What is a Data Map or Data Inventory?
A data inventory (sometimes referred to as a data map or data mapping), is a comprehensive catalog of data assets held by an organization. A well-maintained data inventory includes up-to-date and detailed information regarding the data, as well as the source of the data within the organization. Built correctly, a data map can provide important insights into the types of data an organization collects, where it is, who has access to it, and how that data is being used.
A data inventory must contain not only the details regarding data but also its use in conjunction with other data. For example, explaining what type of data it is, who uses it, and how it’s used throughout the organization.
How is Data Mapping Used?
The use of data mapping allows organizations to operate more efficiently, increase reporting, mitigate risk, and meet privacy and compliance obligations by identifying where data lives in the organization. Privacy regulations such as the California Consumer Privacy Act (CCPA), the California Privacy Rights Act (CPRA), and the EU’s General Data Protection Regulation (GDPR) provide additional rights to consumers over the collection, sharing and usage of their personal data. To comply with these regulations, organizations must be able to identify individuals’ data, provide, remediate, or delete on-demand, and vouch for third part vendors’ ability to do the same. A data map is critical to accomplishing that.
Why is it Important to Have a Data Inventory?
Data lives across all areas of all different departments: legal, IT, marketing, services, sales— everywhere. Often, that data is dark or rogue data that isn’t easy to find or categorize. But it’s nearly impossible for an organization to be sure they’re complying with any law or regulation regarding their data if they don’t have an up-to-date and well-maintained data map. Prioritizing the data map can help reveal how risky an organization’s storage practices are, and potentially unveil new risks as well.
A data inventory is valuable in a number of ways, and should be a helpful tool in compliance.
- It shows us what data we have, including dark data that may not have been widely known to exist.
- It allows us to identify which sources of data are trustworthy.
- It allows us to see where we have data that is sensitive or subject to regulatory or policy controls.
- It allows us to identify data that has value that is not being utilized/monetized.
- It allows us to identify data that is risky and not commensurate with that risk.
- It allows us to see data that is subject to other controls such as a legal hold or investigations.
- It helps inform roles and responsibilities so the organization can make intelligent business decisions about how to maximize the value of the data, minimize risks without interfering with investigations and legal processes or violating any regulation or policies.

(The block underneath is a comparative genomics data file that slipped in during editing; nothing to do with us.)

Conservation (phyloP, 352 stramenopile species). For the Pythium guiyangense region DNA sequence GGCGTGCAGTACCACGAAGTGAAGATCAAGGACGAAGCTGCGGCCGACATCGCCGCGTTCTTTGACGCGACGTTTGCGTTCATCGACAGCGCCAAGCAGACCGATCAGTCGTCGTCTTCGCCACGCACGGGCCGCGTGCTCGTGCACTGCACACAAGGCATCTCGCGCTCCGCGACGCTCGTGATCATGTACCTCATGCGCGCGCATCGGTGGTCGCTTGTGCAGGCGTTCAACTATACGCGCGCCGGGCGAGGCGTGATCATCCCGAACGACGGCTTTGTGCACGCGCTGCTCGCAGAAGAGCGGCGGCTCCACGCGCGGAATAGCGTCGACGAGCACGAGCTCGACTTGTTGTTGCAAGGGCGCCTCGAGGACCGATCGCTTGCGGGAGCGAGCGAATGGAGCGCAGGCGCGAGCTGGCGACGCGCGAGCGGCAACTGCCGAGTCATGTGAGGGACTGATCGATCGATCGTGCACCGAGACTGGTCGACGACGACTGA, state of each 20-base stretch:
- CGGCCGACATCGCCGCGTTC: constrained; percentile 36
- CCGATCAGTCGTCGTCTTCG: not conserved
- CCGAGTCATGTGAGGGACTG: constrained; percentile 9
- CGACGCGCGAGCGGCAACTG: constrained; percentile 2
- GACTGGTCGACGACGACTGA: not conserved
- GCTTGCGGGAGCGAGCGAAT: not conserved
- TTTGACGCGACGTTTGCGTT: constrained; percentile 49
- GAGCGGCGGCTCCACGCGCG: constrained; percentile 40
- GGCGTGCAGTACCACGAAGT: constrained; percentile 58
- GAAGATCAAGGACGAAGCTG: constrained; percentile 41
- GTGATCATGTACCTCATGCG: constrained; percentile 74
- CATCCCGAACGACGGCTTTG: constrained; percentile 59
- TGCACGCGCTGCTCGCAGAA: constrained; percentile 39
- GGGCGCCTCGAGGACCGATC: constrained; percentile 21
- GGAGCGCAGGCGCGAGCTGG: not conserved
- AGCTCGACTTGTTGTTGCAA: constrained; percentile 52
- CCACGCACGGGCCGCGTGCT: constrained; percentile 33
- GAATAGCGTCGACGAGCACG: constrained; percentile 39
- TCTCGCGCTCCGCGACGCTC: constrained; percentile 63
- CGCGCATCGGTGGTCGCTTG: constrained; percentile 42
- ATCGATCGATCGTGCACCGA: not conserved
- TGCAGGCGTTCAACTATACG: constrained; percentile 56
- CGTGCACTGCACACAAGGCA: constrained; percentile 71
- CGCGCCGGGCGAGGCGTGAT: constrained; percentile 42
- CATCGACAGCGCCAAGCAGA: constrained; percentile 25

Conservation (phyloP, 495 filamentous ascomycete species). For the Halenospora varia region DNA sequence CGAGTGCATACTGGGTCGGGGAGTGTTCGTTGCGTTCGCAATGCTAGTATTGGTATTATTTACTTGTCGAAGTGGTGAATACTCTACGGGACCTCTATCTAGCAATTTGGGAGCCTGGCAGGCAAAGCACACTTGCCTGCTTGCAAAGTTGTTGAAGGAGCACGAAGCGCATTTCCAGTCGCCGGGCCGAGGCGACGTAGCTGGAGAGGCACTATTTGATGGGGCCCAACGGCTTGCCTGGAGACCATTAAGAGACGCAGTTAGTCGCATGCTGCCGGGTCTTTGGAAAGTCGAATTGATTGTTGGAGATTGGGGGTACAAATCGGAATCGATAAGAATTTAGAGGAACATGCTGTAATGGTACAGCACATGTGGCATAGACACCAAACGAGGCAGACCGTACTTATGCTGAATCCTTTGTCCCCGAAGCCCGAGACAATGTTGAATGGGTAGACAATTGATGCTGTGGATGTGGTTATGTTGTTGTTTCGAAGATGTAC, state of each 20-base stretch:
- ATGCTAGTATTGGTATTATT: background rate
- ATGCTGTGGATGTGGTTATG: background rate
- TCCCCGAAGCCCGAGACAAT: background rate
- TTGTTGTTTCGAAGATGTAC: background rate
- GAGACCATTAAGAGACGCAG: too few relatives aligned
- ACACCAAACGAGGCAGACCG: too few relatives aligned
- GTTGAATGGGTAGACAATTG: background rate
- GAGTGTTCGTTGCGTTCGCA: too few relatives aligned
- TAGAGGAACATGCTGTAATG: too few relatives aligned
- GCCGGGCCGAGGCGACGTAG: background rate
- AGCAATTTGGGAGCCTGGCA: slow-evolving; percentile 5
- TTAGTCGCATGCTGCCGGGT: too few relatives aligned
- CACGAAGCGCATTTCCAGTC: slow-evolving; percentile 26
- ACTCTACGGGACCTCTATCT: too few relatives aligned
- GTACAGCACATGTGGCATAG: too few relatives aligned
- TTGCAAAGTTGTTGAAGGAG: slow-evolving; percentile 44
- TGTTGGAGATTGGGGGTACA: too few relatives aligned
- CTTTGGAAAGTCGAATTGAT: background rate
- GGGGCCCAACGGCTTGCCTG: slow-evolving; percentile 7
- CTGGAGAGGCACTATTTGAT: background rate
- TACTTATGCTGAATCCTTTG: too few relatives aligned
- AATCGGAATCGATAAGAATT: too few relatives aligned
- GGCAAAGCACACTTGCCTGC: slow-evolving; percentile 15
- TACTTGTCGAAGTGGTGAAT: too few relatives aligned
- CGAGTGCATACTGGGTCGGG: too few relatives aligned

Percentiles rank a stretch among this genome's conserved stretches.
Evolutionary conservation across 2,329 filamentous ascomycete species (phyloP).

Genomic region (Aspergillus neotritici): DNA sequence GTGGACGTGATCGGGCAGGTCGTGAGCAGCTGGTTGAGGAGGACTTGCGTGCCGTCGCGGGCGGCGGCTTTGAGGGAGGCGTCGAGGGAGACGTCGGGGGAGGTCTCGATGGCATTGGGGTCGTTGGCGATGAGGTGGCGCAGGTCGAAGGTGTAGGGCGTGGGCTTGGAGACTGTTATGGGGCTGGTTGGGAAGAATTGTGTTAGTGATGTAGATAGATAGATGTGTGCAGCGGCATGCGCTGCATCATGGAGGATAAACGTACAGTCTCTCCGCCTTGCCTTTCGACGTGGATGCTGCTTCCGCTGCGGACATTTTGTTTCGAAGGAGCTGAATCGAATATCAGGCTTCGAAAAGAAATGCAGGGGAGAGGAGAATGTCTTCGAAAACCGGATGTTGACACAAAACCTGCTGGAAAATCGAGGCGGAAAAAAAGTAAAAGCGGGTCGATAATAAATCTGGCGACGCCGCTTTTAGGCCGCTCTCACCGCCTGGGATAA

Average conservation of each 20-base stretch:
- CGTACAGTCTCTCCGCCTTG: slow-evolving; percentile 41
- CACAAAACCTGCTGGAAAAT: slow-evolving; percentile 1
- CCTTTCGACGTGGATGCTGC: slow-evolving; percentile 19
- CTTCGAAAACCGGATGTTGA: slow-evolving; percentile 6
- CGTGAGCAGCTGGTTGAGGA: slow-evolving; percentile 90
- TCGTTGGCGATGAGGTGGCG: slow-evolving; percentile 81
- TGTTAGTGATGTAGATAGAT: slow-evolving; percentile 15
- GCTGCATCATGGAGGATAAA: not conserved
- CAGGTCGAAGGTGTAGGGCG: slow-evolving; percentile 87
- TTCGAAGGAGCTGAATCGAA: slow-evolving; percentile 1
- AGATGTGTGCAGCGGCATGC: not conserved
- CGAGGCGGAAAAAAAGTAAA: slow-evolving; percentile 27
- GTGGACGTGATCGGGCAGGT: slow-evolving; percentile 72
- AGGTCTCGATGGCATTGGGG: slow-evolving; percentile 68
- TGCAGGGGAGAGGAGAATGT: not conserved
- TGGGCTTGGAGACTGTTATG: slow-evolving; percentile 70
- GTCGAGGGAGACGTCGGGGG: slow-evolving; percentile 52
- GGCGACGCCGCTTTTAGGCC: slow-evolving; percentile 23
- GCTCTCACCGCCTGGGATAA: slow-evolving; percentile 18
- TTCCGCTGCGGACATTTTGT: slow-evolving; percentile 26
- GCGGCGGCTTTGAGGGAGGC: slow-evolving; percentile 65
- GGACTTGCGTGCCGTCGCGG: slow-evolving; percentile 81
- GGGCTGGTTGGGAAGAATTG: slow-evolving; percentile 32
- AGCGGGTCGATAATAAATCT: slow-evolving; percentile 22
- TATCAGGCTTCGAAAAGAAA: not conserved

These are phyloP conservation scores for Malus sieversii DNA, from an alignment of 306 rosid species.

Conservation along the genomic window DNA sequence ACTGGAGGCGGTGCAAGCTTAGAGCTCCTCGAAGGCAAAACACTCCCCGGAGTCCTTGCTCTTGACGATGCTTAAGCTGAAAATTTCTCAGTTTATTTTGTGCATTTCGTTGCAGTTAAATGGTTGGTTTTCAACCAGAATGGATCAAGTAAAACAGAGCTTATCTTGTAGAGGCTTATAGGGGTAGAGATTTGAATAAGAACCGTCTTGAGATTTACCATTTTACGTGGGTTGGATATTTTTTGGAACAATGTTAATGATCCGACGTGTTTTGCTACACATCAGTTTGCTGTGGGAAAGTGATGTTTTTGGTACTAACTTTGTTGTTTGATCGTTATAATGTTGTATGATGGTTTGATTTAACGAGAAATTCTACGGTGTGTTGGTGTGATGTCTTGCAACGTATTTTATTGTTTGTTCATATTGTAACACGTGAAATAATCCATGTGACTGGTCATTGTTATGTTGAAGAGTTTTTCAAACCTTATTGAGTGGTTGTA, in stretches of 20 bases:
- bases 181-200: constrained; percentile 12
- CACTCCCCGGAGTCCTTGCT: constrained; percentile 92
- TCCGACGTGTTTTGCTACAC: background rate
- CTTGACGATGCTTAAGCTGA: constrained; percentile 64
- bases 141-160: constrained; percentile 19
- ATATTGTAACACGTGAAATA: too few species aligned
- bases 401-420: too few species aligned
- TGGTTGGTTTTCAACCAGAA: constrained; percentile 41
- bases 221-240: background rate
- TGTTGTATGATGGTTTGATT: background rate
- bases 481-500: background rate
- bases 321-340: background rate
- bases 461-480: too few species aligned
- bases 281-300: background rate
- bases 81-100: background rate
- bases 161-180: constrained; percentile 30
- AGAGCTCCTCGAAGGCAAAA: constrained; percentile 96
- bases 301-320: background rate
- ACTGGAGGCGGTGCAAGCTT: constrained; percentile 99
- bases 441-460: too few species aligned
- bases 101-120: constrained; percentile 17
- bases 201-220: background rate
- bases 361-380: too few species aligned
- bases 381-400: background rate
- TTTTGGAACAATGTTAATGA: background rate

I think organizations need to take an active approach to data management, and usually that includes a really robust data disposition plan and includes as much automation as possible,
The point of the data map is to really be able to quickly find and preserve responsive data, where your contracts are stored, where your emails are stored, where your accounting records are stored, etc.
This is an ever-growing problem...
With the large amount of data we’re easily storing in the cloud, or sending back and forth in different collaboration tools, the volumes are just growing and growing. And we still have all the other things, like Google Drive and Dropbox, that we were using before. Knowing where this data lives and how to access it for investigative and litigation purposes is imperative.
Challenges of Creating and Maintaining Your Data Inventory
Since all of the questions surrounding compliance to data privacy regulations start with the organization’s data map, it needs to be built the right way. Data mapping is complex and challenging—and there are pitfalls to avoid. It’s a big focus in terms of time and resources, so doing it efficiently is key. Below are four common challenges and shortcomings associated with data mapping and how they can be mitigated.
Too Time Consuming Many organizations that begin the process of developing a data inventory experience a project failure due to the extreme amount of time it takes to finish the process. But that doesn’t have to be the case—there are ways to significantly ease the data mapping burden: It starts by defining a process for gathering information. In most cases, systematic interviews with data stewards are the most efficient way to collect info for a data map. Using simple and template-based questionnaires or leveraging systems that can automate the interviews so that follow ups, reminders and update questionnaires can be pre-scheduled and responses automatically logged are effective ways to
An Incomplete Data Inventory. Perhaps the most common mistake organizations make with data maps is that they omit important information and therefore render the data map far less useful than it should be. Remember that the purpose of the data map is to be able to find data when requested wherever it may be in the organization, and that an incomplete data map means that it’s possible that a request to find all data is not able to be totally fulfilled.